Click picture to enlarge!

Rusted Door Post and Floor

Rusted Right Lower Hinge Post and Floor Area.

Plastic or Bondo wasn’t meant to fill large dents it should not be more than 1/8 inch thick.  One more thing about brass you must grind all welds thoroughly, use a wire wheel for any hard to reach areas.  If you have a small portable sand blaster and can clean your work, even better!  Be careful though small portable units “non commercial” work nice on thick metal, rocker panels, door edges, wheel houses, etc.  If you wonder into the middle of a door panel it will warp on you.  On the right illustration above you will see the before pictures of the right door hinge post lower areas.  GM forgot about drainage here so mud and water collected to destroy the metal.  I will patch these areas with 20 gage paint lock steel.  First cut out the affected steel with a torch or cutting wheel then make patches to replace missing metal.  This must all be done prior to installing the cab back, rocker panel, and floor panel.  Weld only the patches, next the cab back then the door must be hung in order to insure proper alignment to the cab back and rocker panels.  If you weld the floor or rocker things may not fit properly when the door is finally hung.  Better to be safe then having to cut things to fit later.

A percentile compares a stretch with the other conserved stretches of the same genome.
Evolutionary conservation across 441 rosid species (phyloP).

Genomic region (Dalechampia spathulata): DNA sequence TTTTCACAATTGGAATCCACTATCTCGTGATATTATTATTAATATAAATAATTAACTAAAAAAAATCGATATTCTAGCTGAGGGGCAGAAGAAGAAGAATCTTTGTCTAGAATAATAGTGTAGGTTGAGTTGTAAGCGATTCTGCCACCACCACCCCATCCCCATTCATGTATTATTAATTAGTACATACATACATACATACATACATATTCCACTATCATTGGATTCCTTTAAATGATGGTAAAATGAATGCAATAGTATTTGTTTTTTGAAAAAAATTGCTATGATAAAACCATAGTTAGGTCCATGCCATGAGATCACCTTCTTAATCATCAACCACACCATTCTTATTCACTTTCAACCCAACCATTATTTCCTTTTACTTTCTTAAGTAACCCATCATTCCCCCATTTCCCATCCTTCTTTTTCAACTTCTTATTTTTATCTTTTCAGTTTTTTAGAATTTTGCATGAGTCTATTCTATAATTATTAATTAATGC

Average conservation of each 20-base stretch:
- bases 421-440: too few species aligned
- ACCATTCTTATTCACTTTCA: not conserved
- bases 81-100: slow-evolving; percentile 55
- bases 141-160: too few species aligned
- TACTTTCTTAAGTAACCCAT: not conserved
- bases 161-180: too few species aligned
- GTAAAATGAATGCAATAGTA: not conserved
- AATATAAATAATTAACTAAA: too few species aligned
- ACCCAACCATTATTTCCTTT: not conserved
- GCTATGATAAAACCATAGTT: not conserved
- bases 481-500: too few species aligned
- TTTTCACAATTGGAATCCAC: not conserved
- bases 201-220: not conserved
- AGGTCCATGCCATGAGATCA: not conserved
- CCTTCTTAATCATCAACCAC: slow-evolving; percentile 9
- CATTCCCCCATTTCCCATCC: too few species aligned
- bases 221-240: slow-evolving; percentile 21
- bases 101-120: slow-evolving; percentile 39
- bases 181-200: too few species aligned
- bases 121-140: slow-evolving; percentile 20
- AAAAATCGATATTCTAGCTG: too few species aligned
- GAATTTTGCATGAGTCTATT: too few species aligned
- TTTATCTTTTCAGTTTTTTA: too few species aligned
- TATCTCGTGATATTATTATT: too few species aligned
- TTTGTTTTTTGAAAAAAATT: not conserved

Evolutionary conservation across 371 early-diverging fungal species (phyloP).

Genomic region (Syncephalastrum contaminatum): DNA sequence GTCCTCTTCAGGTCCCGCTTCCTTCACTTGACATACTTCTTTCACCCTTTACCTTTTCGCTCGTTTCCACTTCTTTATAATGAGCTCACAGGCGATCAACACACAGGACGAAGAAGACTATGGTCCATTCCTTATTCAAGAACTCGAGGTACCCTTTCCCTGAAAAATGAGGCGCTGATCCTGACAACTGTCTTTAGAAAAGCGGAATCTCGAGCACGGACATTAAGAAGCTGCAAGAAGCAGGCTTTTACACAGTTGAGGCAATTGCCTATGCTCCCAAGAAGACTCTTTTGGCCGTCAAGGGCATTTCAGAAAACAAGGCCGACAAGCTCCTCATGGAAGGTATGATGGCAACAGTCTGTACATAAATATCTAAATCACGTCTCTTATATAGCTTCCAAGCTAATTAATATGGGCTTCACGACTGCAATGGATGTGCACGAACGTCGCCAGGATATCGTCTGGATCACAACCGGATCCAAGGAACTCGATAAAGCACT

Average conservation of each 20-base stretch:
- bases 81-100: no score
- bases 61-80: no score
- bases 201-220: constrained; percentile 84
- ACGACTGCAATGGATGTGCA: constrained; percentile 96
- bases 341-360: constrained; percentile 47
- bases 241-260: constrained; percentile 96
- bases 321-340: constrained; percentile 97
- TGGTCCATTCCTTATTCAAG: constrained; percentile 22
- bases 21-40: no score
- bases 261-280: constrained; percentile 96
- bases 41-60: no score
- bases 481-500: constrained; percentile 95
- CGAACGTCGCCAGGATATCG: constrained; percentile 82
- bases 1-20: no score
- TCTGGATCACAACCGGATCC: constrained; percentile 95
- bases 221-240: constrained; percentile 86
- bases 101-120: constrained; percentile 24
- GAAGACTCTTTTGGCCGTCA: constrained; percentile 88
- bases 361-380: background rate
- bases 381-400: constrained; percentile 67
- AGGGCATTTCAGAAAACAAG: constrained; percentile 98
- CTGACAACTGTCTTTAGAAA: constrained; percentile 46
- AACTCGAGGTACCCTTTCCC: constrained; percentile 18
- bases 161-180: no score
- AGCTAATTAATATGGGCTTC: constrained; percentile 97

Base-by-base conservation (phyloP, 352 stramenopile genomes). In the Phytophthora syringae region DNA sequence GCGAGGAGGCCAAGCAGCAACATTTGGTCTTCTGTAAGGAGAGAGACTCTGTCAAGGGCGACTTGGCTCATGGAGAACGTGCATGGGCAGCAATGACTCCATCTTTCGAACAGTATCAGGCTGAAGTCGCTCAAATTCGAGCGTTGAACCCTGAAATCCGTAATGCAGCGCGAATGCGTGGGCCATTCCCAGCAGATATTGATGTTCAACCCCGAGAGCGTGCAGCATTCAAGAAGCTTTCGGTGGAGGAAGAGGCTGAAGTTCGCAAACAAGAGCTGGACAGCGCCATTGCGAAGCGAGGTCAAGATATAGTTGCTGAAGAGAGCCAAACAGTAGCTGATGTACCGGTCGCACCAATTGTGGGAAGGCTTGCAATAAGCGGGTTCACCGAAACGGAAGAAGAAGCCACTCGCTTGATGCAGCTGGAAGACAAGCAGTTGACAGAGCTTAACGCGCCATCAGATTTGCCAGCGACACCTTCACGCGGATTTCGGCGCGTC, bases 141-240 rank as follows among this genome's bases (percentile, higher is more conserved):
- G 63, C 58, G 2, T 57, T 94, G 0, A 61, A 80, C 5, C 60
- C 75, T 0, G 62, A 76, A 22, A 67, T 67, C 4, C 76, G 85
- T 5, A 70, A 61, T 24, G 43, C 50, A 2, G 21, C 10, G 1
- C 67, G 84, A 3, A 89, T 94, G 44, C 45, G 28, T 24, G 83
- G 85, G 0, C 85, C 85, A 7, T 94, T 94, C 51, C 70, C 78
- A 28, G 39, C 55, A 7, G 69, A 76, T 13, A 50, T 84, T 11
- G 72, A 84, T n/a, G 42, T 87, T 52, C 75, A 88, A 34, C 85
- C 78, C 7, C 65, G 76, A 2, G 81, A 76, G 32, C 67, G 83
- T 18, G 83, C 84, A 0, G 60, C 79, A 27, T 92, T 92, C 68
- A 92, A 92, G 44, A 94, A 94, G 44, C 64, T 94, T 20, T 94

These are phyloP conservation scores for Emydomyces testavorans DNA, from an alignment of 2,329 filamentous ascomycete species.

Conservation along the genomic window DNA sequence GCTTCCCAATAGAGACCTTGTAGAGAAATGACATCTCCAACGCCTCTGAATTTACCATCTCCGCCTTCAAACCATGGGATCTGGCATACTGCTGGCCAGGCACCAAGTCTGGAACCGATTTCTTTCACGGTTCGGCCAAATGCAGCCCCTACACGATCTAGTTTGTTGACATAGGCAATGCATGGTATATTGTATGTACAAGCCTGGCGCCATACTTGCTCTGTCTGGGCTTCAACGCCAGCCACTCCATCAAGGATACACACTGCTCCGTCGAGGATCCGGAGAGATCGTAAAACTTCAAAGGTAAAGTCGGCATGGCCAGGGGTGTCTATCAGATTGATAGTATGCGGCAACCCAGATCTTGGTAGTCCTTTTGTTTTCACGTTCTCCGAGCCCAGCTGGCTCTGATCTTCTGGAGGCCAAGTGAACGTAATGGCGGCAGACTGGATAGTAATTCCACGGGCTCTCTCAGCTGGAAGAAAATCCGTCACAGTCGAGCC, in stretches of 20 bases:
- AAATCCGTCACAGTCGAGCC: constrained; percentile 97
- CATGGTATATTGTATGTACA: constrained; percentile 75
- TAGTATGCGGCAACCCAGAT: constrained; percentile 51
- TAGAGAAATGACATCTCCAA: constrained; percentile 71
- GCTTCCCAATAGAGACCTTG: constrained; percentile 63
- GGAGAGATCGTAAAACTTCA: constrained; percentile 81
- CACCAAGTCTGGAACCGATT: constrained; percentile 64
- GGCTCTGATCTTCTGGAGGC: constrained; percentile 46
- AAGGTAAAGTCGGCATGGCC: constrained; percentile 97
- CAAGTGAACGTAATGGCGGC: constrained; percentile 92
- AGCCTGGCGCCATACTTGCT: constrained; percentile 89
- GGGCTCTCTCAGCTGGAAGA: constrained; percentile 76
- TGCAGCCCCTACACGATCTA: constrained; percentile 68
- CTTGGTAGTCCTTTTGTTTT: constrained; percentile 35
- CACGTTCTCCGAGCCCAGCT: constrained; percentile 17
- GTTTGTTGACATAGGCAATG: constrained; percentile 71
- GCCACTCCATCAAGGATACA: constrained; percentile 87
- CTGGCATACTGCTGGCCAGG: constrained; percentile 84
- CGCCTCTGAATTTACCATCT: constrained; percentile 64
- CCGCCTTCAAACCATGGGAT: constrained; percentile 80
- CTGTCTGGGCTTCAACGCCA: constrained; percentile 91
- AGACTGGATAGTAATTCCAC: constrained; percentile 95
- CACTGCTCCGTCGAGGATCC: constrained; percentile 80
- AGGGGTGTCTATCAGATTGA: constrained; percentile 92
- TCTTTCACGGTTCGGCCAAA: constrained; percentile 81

24 Comments

  1. I have a 2010 f150 pickup that needs to have the back bumper straighted it is painted black and has a small warp on the drivers side. I was wondering if someone in the club would be interested in giving it a look. I am a SCW resident.

    • I would be able to straiten it however I can’t do any painting right now. Waiting for the addition on the ARC building.